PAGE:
I have thought a lot about this particular passage in his biography. Mostly I’m interested in that contradiction. The more I live in this life, the more I discover that it cannot be easily classified, easily understood, and is quite full of such contradictions. To be successful in life, one must put forth an effort to work hard and live a thrifty life, but if everyone did that, how could anyone make the money needed to be successful? If everyone was thrifty, who would buy my products? Our successes in life come from convincing others to break their thrift and purchase “luxury.” But doing so would be to impede upon their religious mantras of thrifty living. It’s just ironic that this cycle is being driven by religion, more specifically Christianity. I keep wanting to know where the “line in the sand” is between living a thrifty lifestyle and buying luxury, but the more I think about it, there is no line in the sand. Live moderately, bridle your passions, and work hard.

I find similar teachings in the Church of Jesus Christ of Latter Day Saints (though here, “wealth” has a larger, more encompassing definition, to include “gifts” and “talents” as well as service). For example J. Michael Pinegar said:

We have talked of the difficulty of giving willingly when we have little. If we are not careful, we may find it even more difficult to give when we have much. Brigham Young said:

The worst fear that I have about this people is that they will get rich in this country, forget God and His people, wax fat, and kick themselves out of the Church and go to hell. This people will stand mobbing, robbing, poverty, and all manner of persecution, and be true. But my greater fear . . . is that they cannot stand wealth. [Life of a Pioneer: Being the Autobiography of James S. Brown (Salt Lake City: George Q. Cannon and Sons, 1900; New York: AMS Press, 1971), 122–23; also cited by Preston Nibley in Brigham Young: The Man and His Work (Salt Lake City: Deseret News Press, 1936), 128; see also Bryant S. Hinckley, The Faith of Our Pioneer Fathers (Salt Lake City: Deseret Book, 1956), 13]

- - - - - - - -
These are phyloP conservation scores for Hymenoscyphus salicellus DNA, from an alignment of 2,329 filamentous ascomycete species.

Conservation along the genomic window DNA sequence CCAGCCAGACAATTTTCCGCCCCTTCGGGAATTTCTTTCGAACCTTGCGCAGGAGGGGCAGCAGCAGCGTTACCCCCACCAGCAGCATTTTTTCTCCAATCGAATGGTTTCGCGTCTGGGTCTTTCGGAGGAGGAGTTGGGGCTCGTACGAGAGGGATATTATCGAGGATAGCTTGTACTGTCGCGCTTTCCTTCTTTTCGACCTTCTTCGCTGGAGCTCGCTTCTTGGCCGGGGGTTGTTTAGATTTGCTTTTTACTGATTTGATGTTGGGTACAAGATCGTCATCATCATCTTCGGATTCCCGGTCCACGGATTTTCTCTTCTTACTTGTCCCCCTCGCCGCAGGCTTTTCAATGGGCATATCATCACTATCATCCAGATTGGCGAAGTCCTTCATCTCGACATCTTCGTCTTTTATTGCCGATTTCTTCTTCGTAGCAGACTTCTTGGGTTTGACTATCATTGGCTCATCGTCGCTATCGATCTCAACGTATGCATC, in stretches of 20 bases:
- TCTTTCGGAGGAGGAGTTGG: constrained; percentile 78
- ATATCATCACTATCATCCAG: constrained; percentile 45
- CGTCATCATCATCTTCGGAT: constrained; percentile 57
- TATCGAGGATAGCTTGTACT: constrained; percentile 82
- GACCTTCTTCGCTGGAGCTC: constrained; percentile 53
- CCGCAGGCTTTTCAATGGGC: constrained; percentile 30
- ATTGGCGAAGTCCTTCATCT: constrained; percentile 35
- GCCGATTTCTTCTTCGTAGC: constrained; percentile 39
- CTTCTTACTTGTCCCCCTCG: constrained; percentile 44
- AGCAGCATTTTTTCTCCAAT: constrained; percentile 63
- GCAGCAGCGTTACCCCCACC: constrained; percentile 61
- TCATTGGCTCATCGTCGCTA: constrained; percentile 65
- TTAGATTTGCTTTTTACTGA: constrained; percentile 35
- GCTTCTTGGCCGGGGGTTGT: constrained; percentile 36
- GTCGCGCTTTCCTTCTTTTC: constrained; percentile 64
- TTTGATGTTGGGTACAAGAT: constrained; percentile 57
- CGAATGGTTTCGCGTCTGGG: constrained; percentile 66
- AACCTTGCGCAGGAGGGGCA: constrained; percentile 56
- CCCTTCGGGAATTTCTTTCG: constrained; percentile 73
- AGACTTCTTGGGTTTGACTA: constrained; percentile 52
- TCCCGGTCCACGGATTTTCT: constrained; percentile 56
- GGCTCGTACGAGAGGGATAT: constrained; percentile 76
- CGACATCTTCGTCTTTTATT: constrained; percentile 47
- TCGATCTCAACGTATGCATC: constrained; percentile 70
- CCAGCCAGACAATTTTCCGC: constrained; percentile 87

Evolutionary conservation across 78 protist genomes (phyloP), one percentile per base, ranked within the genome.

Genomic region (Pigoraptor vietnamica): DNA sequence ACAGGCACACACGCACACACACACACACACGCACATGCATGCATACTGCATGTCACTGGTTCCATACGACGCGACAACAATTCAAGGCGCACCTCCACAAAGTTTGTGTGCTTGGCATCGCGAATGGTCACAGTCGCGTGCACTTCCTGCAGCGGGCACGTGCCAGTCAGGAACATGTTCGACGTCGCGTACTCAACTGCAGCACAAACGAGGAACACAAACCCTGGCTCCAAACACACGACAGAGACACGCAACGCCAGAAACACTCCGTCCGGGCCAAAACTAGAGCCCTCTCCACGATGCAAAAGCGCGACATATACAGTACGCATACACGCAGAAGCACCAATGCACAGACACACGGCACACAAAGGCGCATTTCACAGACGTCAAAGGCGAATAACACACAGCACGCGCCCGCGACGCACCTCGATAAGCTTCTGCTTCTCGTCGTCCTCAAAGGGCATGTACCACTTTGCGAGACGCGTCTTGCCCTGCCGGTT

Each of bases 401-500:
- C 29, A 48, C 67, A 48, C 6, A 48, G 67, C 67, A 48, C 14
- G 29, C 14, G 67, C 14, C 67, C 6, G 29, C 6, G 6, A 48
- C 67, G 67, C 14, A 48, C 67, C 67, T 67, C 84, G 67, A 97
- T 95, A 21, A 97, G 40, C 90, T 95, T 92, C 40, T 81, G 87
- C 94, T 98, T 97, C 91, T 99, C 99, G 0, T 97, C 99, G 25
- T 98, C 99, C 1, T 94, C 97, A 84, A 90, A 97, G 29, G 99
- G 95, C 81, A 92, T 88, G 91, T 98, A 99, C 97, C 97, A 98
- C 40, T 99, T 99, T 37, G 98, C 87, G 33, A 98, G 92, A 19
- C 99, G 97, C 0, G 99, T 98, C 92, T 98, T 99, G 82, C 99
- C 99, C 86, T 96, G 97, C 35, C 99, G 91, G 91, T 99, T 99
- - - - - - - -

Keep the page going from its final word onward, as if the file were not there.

Brigham Young also said, “I like to see men get rich by their industry, prudence, management and economy, and then devote it to the building up of the kingdom of God upon the earth” (JD 11:115).

These statements indicate that Brigham Young was not opposed to wealth, only to its misuse.

I like that the LDS doctrine doesn’t emphasize, like Puritan denominations did (and probably still do to some extent), that monetary wealth is a sign of heavenly providence. God certainly wants us to do our best (as the parable of the talents showed), but the man with two talents was just as blessed by the Lord as the one with five talents, showing that it is more important that we do well in that which we have chosen to do.


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  1. A thoughtful and interesting post!

    I have been found of telling people that there is no religion on Earth that says one may devote himself to the pursuit of money. I am surprised that I am wrong.

    I prefer the ancient Greeks who taught that we all need to be comfortable, and anything beyond that makes us too subservient to money, and less human.

    Rockefeller funded the University of Chicago. One of the reasons, among many, was to provide a counter to the Methodists who had just opened Northwestern University.

    He wanted the University of Chicago to be the Oxford of the Midwest. For many years, all buildings were replicas of the buildings at Oxford, including their placement relative to one another. The buildings still stand, and are still beautiful.

  2. Many eminent nineteenth-century theologians took the Calvinist view that wealth was a sign of God’s grace and poverty a telltale sign of heavenly disfavor.

    That clinches it: God hates me. 🙂